Decreased pulmonary circulation and pressure in the right half of the heart. In general, this defect is well accepted, especially if its diameter is less than 1 cm; Although most lesions do not usually cause symptoms in childhood. However, over time, chronic volume and stress loads can lead to pulmonary hypertension. Therefore, surgical or intravascular closure of ASD is performed to prevent the development of heart failure, inconsistent embolization, and irreversible pulmonary vascular disease. Mortality is lower, and survival after surgery is better than in healthy people.
Ventricular Septal Defects
Ventricular septal defects allow blood to flow from left to right, and the most common congenital heart defect at birth. The intraventricular septum is usually formed by a muscle strap.
Ascending from the top of the heart, it joins a thin-membered septum that extends below the endocardial cushion. The basal area is the last part of the septum that develops and is approximately 90% VSD site. Most VSDs close automatically in childhood, but only 20% to 30% of VSDs are isolated. The rest are related to other heart defects.
The size and location of ventricular septal defects vary from the smallest membrane septal defect to a large defect that affects almost the entire intraventricular wall. The right ventricle undergoes hypertrophy and is often dilated, with defects associated with significant left to right hemorrhage.
Increased production of the right ventricle and increased pressure on the right side increased the diameter of the pulmonary artery. Pulmonary hypertension is characterized by vascular changes.
Small IVC may be asymptomatic. In the muscular part of the septum, half of it closes abruptly in infancy or childhood. However, major defects result in chronic left-to-right shunting, which is often complicated by pulmonary hypertension and heart failure.
Progressive pulmonary hypertension which causes shunt failure and cyanosis occurs earlier and more frequently in VSD than in ASD. Therefore, early surgical correction is indicated for such wounds. Small to moderate defects cause right ventricular jet lesions that damage the endothelium and increase the risk of infectious endocarditis.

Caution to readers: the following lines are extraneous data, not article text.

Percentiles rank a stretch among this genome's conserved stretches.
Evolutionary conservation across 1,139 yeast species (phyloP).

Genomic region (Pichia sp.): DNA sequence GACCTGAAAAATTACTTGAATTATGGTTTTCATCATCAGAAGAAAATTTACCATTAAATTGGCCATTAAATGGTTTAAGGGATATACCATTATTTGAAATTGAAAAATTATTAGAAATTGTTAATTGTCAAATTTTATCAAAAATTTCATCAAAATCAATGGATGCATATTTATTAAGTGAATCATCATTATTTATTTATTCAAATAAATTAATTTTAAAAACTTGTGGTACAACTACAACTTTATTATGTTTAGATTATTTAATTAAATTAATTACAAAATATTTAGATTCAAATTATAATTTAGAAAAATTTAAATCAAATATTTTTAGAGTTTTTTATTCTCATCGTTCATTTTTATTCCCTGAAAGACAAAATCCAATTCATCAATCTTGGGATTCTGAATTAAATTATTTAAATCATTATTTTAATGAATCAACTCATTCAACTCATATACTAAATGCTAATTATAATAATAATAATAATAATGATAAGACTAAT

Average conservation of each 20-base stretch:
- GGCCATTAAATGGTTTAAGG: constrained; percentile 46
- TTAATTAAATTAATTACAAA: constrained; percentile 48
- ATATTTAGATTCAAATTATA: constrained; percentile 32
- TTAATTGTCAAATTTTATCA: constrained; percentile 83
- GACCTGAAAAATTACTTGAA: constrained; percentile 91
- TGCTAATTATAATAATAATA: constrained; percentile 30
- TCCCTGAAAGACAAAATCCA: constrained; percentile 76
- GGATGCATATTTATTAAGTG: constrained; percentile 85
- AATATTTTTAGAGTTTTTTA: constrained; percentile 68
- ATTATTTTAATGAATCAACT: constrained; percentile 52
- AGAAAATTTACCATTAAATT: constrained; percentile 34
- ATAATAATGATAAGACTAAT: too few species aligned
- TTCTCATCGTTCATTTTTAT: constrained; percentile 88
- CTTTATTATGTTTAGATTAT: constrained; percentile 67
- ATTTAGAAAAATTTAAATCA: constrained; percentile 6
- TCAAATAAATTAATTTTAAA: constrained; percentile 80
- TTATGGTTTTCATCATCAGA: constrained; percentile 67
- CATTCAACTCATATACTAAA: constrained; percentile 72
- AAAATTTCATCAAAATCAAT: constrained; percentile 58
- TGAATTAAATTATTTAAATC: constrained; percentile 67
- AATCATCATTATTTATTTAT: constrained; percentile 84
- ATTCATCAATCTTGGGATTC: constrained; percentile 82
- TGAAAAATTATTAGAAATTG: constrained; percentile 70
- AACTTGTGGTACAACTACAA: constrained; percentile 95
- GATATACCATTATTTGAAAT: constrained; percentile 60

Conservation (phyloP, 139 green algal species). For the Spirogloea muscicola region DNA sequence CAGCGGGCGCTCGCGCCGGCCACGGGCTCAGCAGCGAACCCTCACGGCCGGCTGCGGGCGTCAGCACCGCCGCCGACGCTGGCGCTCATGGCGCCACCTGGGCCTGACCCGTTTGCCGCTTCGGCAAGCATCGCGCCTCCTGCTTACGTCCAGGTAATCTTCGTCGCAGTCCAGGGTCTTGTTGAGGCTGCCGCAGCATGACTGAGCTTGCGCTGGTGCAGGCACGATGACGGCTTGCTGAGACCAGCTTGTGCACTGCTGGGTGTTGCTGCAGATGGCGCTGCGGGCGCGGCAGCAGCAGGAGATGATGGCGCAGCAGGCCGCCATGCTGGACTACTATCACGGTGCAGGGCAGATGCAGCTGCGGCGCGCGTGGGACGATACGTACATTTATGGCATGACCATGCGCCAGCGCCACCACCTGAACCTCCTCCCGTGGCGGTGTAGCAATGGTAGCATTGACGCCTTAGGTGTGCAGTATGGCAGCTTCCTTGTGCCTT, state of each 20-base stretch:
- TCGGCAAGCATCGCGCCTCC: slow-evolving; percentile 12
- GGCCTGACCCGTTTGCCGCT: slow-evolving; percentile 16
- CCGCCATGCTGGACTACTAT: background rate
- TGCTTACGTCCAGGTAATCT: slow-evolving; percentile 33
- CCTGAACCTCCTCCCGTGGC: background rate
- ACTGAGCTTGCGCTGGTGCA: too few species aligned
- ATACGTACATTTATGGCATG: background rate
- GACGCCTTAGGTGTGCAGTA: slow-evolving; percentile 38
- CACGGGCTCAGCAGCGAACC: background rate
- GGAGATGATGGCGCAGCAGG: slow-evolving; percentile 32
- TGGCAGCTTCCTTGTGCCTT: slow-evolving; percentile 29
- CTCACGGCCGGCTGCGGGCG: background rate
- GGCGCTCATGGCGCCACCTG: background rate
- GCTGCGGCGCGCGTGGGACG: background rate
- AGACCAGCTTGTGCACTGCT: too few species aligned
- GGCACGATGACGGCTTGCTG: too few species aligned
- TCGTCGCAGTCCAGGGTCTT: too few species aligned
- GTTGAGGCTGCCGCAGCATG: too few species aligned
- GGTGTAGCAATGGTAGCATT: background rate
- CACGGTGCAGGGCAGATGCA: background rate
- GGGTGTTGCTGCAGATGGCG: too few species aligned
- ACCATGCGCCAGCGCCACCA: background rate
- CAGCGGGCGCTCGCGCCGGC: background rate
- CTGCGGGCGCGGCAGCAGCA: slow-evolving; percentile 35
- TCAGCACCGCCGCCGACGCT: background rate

Patent Ductus Arteriosus
Ductus arteriosus arises from the left pulmonary artery and joins the left subclavian artery in the aorta. During fetal life, it allows blood to flow in the aorta from the pulmonary arteries, ignoring the oxygen-deprived lungs. Within 1 or 2 days after birth, in a relatively healthy 1 month old baby, the ducts constrict and close. These changes occur in response to an increase in arterial oxygenation, a decrease in pulmonary vascular resistance, and a decrease in local levels of prostaglandin E2.
Complete destruction occurs in the first few months of ectopic life, leaving only a fragment of residual fibrous tissue called ligamentum arteriosus. Infants with hypoxia (associated with respiratory or heart disease) may have delayed (or even absent) drainage. About 7% of congenital heart defects occur in PDAs. Most (90%) of these are isolated defects.
PDAs are left to right high pressure shunts that emit loud “machine” sounds. Small PDAs usually have no symptoms, although large defects can eventually lead to Eisenhower syndrome with sinusitis and congestive heart failure. High blood pressure can also cause patients to develop infectious endocarditis.
Although isolated PDAs should be discontinued as soon as possible, maintaining ductal patency (via administration of prostaglandin E) can be life-saving when PDAs are the only way to maintain systemic or pulmonary blood flow (e.g. As in infants).